Like many other companies that are all set to broaden their horizon with the 3D printing technology, Intel, the pioneer in chips and processors, seems to have decided to create new bench marks in consumer level robotics, with the help of 3D printing. Jimmy, the new 3D printed robot, will start a mini revolution.
The masterpiece was brought together with the collaborative efforts of Intel and Trossen Robotics. The demo version of this robot was flaunted by the company’s resident futurist Brian David Johnson at the Code Conference. The robot is a little white humanoid that could do tricks like walking, talking, tweeting as well as dancing. The model runs on Intel Edison, which basically is a low cost computer on a chip. The robot is an open source which allows developers to build their own apps and so users can easily download whatever software applications they want to run on their machines.
Intel plans to launch their fully customizable 3D printable robot kit to the market by the end of the year. The price would be as low as $1,600. This would be a small black robot (unnamed) which will be powered by Quark chip. This robot is fully printable except for some parts such as the actuators, motors, and other mechanical parts, these will be supplied by Intel. The hardware designs will be freely available online allowing anyone to access to a 3D printer to generate and assemble the basic parts. This kit will be available online at the website of 21stCenturyRobot.com. Jimmy on the other hand, is said to be priced at $16,000 which is powered by a Core i7 chip. Jimmy is more enigmatic than the prior cheaper version, as it walked onstage and introduced himself, shook a leg and then sat down during the demo.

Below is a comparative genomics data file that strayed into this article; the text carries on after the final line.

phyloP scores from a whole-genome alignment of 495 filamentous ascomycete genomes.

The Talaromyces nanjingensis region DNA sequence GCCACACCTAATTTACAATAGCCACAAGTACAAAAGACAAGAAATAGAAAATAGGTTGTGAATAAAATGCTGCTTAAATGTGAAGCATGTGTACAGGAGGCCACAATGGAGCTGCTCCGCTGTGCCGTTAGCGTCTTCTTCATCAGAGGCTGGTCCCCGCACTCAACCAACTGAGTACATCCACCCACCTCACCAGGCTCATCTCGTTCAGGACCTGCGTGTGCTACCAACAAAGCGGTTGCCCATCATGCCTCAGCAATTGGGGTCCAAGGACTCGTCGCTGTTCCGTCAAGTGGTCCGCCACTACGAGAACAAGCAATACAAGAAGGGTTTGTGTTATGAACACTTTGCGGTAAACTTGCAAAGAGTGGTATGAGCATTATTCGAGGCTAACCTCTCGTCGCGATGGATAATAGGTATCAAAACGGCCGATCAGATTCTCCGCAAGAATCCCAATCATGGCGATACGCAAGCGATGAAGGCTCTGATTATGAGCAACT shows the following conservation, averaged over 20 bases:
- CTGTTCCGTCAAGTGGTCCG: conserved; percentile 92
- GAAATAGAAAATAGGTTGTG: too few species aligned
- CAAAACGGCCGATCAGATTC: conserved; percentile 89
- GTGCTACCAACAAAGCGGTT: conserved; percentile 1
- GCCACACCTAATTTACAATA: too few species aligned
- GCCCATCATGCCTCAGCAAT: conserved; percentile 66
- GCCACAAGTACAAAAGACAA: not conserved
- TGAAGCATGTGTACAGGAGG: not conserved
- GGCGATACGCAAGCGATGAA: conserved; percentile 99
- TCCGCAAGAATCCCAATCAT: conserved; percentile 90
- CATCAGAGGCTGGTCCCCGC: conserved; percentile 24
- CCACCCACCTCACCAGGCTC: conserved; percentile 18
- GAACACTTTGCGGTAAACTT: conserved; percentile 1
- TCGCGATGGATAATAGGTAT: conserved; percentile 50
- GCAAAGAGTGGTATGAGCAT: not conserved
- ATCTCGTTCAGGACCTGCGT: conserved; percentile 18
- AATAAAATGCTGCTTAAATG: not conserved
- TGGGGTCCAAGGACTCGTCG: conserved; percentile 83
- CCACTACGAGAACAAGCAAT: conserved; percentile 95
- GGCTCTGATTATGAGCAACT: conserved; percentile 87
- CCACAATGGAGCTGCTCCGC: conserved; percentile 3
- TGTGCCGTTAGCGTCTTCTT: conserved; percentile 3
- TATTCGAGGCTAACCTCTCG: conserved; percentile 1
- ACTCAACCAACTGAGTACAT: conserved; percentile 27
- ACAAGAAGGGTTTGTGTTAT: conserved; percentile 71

Johnson compared this to mobile apps, which empowers the owners to make one piece of hardware do a wide variety of tasks. Johnson went on to say that “It’s like a Smartphone with legs”. Johnson also elaborated about the uniqueness of the project by saying that “Your robot will be completely different from mine; you customize it and program the artificial intelligence, not by having a PhD in robotics but by downloading apps.” Intel’s chief executive Brian Krzanich, also added that ‘Robots are coming, Like it or not! According to the claims made by Intel’s chief executive Brian Krzanich, the robot will be available for sale by the end of the year.
Intel executives also flaunted a proto-type “smart shirt” that is expected to replace a sensor mounted on an elastic band that could be worn by cyclists and other athletes. This “smart shirt” would connect a prototype Smartphone app, communicating real-time EKG data.
This fall, a book written by Johnson will be published named; ‘The 21st Century Robot’ will be released. The aim of this book is to inspire more students and makers to build their own robots. The prerelease version is already available free online.
With all these developments, Intel has made it clear that it plans to cruise into various sectors such as mobile space, inside notebooks, phones, tablets, and the galaxy of embedded devices known as the Internet of Things.